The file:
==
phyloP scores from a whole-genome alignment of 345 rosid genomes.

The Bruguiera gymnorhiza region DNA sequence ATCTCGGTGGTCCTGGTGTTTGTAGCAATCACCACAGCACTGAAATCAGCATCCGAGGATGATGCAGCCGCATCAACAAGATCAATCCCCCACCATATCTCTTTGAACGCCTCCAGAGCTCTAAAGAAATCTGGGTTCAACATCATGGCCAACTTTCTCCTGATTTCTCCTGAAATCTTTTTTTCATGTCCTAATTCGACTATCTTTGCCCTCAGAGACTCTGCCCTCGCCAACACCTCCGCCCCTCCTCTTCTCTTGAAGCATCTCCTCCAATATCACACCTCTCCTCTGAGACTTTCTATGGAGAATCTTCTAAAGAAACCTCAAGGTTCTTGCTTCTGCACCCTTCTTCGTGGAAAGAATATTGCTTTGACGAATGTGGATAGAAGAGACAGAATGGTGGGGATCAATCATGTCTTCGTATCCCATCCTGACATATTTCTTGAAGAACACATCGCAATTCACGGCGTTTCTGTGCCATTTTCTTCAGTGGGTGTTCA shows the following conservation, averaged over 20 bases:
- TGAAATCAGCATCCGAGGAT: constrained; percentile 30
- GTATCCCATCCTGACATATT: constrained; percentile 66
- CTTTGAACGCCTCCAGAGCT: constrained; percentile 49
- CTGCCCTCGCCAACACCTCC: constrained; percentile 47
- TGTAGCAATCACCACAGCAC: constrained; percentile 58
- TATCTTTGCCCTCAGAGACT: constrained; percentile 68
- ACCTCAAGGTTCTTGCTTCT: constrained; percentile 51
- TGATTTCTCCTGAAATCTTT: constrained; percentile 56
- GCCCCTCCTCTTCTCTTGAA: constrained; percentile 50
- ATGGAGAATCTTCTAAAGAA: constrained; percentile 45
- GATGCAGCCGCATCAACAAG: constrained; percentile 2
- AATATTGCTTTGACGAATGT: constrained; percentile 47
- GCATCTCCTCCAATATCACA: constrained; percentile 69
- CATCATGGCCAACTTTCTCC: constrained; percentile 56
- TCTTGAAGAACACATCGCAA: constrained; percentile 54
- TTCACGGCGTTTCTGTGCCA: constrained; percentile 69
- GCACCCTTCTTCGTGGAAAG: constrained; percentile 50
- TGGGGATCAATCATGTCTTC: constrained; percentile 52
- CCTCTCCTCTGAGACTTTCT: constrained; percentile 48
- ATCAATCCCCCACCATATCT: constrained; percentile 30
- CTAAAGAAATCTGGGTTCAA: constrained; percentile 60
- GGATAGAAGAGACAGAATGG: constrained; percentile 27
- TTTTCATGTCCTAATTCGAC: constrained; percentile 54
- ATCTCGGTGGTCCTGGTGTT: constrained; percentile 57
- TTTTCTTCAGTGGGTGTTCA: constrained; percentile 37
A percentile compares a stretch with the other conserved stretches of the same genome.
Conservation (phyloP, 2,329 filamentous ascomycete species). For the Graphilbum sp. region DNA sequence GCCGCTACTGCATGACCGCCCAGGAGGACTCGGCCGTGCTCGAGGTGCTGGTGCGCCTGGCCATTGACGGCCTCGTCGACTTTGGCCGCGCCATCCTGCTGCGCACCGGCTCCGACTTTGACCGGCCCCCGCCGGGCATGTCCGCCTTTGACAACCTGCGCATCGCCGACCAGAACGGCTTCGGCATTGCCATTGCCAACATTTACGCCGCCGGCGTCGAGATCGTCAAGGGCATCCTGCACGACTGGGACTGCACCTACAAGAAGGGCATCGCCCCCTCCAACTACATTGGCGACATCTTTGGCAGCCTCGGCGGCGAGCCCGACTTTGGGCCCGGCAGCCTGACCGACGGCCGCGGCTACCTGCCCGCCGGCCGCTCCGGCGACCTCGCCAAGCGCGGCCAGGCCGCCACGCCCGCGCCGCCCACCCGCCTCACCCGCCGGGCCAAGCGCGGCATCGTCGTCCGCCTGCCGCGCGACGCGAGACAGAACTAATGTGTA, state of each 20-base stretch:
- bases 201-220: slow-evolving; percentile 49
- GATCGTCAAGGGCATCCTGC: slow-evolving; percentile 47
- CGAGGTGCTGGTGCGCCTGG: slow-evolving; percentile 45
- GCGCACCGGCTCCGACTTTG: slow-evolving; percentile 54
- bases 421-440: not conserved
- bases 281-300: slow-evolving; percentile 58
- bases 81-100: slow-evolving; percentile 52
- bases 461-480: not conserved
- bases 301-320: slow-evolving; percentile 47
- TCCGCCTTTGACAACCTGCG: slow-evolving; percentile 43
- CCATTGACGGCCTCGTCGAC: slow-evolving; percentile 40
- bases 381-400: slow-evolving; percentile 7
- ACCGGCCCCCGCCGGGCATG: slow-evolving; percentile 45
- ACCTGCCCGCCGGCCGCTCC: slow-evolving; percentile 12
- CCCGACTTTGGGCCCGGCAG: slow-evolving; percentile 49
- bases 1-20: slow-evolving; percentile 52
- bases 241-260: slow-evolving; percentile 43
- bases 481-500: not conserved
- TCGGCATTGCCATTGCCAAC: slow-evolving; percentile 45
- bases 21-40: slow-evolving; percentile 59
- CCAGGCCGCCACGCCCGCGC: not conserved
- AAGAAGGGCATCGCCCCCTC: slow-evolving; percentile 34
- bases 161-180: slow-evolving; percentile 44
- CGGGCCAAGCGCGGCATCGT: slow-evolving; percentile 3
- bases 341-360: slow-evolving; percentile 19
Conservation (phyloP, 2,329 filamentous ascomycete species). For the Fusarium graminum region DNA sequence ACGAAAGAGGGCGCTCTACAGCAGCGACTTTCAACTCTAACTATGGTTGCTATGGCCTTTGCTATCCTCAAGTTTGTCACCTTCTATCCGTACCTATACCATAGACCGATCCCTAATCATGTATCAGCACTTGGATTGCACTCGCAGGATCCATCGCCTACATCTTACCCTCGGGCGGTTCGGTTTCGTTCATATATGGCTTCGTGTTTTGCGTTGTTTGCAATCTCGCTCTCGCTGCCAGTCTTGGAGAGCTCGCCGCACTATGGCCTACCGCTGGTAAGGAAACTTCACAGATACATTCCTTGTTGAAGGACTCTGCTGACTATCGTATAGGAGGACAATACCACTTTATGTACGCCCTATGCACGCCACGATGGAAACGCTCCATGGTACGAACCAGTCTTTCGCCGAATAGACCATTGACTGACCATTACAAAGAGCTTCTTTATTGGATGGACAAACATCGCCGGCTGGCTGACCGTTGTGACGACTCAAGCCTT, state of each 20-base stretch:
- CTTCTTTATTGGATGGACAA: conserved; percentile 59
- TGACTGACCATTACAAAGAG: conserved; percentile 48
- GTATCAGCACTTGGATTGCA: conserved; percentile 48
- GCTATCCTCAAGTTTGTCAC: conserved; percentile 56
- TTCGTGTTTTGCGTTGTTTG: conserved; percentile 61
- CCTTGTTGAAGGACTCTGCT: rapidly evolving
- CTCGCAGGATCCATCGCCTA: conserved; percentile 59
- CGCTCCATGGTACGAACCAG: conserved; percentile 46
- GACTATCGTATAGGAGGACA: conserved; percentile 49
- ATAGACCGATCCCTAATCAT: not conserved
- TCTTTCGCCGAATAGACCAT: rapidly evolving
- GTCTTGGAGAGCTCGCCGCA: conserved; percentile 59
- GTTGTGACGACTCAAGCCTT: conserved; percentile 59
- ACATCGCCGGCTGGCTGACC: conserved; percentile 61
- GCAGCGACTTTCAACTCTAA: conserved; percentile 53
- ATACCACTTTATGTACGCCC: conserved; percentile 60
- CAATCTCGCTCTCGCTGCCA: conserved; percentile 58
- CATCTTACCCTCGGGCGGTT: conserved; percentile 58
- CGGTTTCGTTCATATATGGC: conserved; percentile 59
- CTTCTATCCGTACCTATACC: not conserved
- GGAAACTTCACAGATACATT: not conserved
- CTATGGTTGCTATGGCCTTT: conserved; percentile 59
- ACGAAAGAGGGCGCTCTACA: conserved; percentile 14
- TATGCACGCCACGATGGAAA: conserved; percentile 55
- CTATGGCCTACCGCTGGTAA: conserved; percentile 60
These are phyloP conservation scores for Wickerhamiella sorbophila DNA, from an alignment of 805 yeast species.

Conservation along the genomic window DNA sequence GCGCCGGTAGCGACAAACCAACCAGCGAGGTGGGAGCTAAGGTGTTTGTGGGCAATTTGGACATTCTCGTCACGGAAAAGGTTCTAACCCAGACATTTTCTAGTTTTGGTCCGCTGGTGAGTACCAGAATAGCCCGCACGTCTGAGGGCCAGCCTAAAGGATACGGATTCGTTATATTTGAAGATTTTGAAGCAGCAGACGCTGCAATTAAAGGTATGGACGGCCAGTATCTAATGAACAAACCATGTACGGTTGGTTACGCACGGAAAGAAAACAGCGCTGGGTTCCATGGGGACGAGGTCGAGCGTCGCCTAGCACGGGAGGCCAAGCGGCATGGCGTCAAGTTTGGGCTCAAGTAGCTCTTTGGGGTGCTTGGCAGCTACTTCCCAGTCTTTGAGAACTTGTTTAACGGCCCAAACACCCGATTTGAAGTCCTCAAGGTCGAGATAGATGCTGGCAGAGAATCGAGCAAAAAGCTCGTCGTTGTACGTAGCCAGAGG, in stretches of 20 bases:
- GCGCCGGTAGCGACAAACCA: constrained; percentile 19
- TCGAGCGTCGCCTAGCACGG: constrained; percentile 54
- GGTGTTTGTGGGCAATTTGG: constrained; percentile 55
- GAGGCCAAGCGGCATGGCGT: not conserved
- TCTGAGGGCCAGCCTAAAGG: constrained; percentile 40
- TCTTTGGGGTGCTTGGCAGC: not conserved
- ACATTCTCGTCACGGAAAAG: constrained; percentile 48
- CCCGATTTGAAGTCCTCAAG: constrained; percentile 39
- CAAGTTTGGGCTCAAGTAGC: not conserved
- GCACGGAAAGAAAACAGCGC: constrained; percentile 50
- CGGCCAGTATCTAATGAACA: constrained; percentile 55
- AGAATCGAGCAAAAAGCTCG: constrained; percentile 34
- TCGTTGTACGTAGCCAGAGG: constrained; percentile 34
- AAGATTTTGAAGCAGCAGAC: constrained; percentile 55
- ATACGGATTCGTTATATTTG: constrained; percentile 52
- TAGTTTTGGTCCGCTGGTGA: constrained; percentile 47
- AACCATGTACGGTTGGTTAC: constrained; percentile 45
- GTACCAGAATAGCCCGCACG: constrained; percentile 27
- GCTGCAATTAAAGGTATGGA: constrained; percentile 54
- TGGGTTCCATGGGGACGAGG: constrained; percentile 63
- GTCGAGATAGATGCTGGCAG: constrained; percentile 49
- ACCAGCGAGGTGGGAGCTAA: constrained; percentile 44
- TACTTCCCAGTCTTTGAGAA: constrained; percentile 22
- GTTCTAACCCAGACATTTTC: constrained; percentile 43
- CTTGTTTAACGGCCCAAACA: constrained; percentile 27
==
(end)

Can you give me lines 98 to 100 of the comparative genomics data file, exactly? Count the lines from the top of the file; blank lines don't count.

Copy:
- TAGTTTTGGTCCGCTGGTGA: constrained; percentile 47
- AACCATGTACGGTTGGTTAC: constrained; percentile 45
- GTACCAGAATAGCCCGCACG: constrained; percentile 27